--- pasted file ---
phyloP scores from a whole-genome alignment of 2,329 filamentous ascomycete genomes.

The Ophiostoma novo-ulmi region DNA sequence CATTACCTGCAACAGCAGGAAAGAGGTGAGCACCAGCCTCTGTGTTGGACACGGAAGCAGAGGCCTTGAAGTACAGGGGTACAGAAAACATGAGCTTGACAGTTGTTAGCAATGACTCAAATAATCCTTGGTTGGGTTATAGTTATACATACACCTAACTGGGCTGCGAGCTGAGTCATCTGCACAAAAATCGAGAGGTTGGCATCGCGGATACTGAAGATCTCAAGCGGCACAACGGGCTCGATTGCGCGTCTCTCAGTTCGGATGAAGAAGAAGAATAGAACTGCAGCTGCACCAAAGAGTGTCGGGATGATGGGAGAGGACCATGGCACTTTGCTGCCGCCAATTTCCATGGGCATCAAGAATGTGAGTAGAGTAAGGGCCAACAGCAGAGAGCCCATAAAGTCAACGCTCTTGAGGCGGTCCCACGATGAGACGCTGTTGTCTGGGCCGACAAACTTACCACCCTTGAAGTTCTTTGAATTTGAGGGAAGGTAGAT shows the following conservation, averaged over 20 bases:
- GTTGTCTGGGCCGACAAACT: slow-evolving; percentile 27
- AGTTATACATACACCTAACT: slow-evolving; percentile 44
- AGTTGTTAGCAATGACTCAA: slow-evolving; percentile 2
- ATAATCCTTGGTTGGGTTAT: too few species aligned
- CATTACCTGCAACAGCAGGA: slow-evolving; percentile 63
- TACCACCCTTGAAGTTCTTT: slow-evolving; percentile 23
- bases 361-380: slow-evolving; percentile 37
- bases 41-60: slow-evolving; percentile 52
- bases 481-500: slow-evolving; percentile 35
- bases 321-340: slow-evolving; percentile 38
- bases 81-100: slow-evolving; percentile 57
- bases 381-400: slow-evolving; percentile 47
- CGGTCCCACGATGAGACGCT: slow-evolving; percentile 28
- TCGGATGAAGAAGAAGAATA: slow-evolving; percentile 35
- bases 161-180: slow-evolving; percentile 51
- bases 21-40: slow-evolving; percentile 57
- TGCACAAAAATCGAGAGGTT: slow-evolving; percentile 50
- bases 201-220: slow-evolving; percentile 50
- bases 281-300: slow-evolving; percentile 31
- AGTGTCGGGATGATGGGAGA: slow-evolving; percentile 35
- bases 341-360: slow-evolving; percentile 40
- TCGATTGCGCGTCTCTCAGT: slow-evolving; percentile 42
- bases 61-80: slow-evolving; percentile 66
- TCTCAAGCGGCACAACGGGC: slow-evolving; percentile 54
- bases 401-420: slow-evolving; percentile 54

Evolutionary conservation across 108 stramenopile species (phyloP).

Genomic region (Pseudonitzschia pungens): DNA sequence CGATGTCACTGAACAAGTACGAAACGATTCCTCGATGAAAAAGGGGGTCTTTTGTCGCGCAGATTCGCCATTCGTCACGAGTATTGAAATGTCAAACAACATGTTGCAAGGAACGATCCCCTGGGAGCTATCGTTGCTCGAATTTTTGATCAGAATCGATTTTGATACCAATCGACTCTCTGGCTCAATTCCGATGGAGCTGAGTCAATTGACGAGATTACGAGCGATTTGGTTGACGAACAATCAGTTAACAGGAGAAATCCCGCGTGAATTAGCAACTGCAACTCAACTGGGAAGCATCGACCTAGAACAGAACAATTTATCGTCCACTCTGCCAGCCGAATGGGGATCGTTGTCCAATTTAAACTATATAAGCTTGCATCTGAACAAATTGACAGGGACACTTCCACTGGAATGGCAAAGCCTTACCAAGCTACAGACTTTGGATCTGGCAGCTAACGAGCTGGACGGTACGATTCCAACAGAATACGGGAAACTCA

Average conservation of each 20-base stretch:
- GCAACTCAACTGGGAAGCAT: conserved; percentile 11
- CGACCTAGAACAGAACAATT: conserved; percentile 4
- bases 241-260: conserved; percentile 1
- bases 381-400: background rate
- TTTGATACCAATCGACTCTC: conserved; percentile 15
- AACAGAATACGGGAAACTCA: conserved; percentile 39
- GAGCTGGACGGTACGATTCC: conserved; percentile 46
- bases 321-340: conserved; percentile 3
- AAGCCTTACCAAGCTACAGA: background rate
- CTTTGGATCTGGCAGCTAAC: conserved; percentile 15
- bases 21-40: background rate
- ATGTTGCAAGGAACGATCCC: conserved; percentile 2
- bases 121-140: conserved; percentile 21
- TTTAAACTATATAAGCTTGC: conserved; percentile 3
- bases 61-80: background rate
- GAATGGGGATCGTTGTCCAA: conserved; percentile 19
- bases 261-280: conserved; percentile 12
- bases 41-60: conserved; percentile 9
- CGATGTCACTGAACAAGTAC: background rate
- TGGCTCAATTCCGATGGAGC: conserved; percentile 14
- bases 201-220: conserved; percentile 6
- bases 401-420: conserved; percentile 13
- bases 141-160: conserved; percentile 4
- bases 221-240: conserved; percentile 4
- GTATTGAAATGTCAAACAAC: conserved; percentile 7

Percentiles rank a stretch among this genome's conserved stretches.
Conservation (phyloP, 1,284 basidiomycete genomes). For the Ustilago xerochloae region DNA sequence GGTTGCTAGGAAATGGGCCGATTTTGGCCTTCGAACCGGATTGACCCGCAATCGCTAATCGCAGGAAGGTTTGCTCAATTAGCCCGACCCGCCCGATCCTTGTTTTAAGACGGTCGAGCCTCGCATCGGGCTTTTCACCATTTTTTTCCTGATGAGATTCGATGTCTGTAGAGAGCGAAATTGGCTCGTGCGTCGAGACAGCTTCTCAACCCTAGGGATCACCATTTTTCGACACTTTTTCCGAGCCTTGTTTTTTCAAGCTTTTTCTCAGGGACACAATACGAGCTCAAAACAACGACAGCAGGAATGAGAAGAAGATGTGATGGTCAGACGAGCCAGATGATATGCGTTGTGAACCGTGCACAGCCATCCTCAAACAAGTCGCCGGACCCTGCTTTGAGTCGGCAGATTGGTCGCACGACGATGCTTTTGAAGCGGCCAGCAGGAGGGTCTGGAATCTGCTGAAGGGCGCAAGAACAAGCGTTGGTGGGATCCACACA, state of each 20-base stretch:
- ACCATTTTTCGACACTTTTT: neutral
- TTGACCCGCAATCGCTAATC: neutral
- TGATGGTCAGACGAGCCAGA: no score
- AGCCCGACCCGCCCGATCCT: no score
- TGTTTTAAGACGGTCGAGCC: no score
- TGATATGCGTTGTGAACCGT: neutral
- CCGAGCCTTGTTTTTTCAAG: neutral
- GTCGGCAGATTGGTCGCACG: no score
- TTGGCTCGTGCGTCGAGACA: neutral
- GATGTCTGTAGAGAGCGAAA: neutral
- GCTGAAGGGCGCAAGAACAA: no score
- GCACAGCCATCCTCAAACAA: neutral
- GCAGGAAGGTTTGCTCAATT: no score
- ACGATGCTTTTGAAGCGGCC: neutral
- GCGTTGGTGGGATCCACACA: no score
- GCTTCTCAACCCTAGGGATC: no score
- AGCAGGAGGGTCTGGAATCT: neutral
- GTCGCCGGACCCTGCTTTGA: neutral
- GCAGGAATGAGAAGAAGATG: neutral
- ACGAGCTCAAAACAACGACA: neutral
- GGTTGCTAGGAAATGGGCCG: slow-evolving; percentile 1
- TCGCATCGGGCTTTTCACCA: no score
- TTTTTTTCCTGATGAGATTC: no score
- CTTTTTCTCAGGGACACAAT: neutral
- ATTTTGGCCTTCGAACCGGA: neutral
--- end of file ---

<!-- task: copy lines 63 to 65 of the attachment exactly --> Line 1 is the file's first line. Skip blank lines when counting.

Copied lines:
- TGATATGCGTTGTGAACCGT: neutral
- CCGAGCCTTGTTTTTTCAAG: neutral
- GTCGGCAGATTGGTCGCACG: no score